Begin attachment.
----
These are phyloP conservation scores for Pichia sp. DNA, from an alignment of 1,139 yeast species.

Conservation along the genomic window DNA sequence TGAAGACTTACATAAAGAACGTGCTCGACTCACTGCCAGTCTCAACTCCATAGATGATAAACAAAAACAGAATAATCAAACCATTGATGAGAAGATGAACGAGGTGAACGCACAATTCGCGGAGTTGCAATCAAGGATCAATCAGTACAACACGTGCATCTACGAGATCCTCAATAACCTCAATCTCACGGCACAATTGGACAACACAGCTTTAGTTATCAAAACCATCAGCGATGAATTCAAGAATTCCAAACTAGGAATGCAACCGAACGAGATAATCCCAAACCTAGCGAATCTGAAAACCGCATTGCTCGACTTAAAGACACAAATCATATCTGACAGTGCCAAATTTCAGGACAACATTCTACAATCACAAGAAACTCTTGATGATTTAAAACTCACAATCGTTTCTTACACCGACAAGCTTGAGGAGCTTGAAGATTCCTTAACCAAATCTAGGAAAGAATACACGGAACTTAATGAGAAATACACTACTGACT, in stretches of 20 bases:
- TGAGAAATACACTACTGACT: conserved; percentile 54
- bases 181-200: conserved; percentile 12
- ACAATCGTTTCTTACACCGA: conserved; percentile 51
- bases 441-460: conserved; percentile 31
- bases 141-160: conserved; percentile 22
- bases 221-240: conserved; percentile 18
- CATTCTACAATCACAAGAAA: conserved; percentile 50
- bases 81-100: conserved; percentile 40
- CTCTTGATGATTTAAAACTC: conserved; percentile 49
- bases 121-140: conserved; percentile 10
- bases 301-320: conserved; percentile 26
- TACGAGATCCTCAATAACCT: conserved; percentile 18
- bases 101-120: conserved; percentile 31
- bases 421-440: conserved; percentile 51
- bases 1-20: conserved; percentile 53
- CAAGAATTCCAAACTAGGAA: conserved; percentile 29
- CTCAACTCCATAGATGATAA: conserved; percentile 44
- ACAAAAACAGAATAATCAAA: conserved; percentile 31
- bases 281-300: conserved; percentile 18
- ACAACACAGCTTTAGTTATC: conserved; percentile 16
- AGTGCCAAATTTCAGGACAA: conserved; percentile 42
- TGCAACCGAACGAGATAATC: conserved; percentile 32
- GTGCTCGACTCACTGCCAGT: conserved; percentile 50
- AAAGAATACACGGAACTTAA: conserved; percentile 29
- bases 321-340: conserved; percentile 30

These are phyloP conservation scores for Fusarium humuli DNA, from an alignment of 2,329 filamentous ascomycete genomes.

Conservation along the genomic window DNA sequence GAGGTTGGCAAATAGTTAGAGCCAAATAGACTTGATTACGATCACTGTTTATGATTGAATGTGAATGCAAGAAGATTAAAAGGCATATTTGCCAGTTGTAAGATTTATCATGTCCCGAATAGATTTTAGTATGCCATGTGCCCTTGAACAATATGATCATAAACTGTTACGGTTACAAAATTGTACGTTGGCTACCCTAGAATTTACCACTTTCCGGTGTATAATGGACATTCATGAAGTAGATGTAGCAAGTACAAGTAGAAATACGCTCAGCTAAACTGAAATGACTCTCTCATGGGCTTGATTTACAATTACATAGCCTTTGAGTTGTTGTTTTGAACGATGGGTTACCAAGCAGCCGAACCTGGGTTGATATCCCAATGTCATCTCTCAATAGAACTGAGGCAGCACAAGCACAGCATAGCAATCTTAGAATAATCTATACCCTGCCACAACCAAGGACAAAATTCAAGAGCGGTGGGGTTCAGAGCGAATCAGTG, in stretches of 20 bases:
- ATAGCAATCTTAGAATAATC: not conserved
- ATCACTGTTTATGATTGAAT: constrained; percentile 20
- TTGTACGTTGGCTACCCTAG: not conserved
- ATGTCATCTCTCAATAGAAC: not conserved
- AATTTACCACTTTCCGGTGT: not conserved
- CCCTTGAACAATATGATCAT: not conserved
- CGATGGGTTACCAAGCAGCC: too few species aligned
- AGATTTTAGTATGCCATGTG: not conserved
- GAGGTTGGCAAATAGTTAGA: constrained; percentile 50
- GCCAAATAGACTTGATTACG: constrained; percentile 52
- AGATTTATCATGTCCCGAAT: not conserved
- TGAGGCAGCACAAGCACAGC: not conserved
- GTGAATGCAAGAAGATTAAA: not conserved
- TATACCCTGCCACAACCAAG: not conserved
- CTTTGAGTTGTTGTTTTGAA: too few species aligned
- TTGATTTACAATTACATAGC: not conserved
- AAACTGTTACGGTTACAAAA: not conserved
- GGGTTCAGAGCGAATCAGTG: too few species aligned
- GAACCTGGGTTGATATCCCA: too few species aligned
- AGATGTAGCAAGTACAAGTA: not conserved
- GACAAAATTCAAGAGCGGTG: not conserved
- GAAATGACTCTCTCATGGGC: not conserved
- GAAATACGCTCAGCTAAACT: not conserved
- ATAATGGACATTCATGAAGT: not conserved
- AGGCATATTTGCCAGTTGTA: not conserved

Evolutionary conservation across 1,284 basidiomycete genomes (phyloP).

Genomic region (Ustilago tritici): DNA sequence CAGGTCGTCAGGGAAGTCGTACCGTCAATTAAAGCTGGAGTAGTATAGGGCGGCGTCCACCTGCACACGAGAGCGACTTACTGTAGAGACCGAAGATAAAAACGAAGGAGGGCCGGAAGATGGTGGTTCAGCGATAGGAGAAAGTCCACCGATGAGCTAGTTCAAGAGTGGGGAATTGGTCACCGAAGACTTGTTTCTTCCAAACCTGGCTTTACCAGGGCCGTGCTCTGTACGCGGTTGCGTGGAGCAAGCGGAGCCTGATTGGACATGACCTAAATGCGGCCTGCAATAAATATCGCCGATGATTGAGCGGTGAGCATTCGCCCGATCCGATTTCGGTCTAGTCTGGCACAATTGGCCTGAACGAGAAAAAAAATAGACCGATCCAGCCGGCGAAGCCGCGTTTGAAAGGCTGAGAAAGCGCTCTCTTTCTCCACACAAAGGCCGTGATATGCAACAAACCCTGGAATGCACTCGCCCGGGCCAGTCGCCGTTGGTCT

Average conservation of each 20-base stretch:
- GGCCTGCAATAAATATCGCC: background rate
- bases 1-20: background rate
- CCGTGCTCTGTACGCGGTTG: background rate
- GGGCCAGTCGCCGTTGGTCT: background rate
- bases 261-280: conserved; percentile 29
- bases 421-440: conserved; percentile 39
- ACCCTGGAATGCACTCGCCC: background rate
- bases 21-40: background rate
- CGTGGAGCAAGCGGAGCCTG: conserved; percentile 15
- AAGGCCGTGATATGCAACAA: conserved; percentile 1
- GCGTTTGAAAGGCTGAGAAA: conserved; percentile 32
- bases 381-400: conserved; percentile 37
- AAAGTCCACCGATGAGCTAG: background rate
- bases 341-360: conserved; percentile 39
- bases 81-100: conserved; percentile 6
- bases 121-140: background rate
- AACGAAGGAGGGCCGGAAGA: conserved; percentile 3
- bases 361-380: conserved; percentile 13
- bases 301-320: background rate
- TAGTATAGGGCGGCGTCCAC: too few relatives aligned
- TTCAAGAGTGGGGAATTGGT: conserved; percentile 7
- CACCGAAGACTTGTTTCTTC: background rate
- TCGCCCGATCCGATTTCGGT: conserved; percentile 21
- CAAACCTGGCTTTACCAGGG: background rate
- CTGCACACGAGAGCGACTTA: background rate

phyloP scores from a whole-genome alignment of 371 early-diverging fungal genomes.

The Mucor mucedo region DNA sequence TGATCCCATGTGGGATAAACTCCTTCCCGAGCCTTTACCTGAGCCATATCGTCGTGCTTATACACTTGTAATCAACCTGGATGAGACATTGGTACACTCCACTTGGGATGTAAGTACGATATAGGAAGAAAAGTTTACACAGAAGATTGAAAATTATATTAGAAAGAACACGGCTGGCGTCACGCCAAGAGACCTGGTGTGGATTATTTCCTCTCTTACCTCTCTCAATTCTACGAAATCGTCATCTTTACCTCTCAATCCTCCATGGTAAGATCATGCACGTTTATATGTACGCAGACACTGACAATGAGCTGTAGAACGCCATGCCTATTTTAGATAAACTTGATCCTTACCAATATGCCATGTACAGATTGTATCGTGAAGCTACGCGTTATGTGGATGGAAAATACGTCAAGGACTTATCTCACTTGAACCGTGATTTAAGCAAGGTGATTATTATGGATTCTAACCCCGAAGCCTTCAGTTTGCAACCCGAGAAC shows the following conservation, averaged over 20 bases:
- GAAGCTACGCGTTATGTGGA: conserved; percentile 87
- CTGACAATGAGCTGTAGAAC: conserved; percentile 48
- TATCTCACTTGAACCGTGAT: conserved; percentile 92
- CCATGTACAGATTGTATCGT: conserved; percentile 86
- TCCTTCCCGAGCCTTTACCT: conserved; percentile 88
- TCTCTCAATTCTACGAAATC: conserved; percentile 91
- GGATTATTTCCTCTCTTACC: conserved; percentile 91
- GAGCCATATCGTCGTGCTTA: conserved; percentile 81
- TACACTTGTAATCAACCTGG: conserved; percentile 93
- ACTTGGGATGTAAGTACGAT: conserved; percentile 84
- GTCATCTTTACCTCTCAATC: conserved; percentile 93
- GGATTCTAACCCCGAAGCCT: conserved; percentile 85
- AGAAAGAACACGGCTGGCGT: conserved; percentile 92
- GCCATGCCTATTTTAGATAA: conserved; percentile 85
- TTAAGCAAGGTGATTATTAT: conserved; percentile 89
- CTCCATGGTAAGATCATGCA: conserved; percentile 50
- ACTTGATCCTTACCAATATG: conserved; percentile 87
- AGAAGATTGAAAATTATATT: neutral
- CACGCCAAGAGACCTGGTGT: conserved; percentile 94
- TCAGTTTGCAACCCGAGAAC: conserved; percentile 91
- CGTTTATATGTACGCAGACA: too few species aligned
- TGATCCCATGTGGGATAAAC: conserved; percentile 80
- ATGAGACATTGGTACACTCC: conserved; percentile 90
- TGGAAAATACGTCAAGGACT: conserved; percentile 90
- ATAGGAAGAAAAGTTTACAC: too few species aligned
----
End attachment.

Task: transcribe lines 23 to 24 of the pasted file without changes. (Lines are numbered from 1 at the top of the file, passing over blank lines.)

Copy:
- AGTGCCAAATTTCAGGACAA: conserved; percentile 42
- TGCAACCGAACGAGATAATC: conserved; percentile 32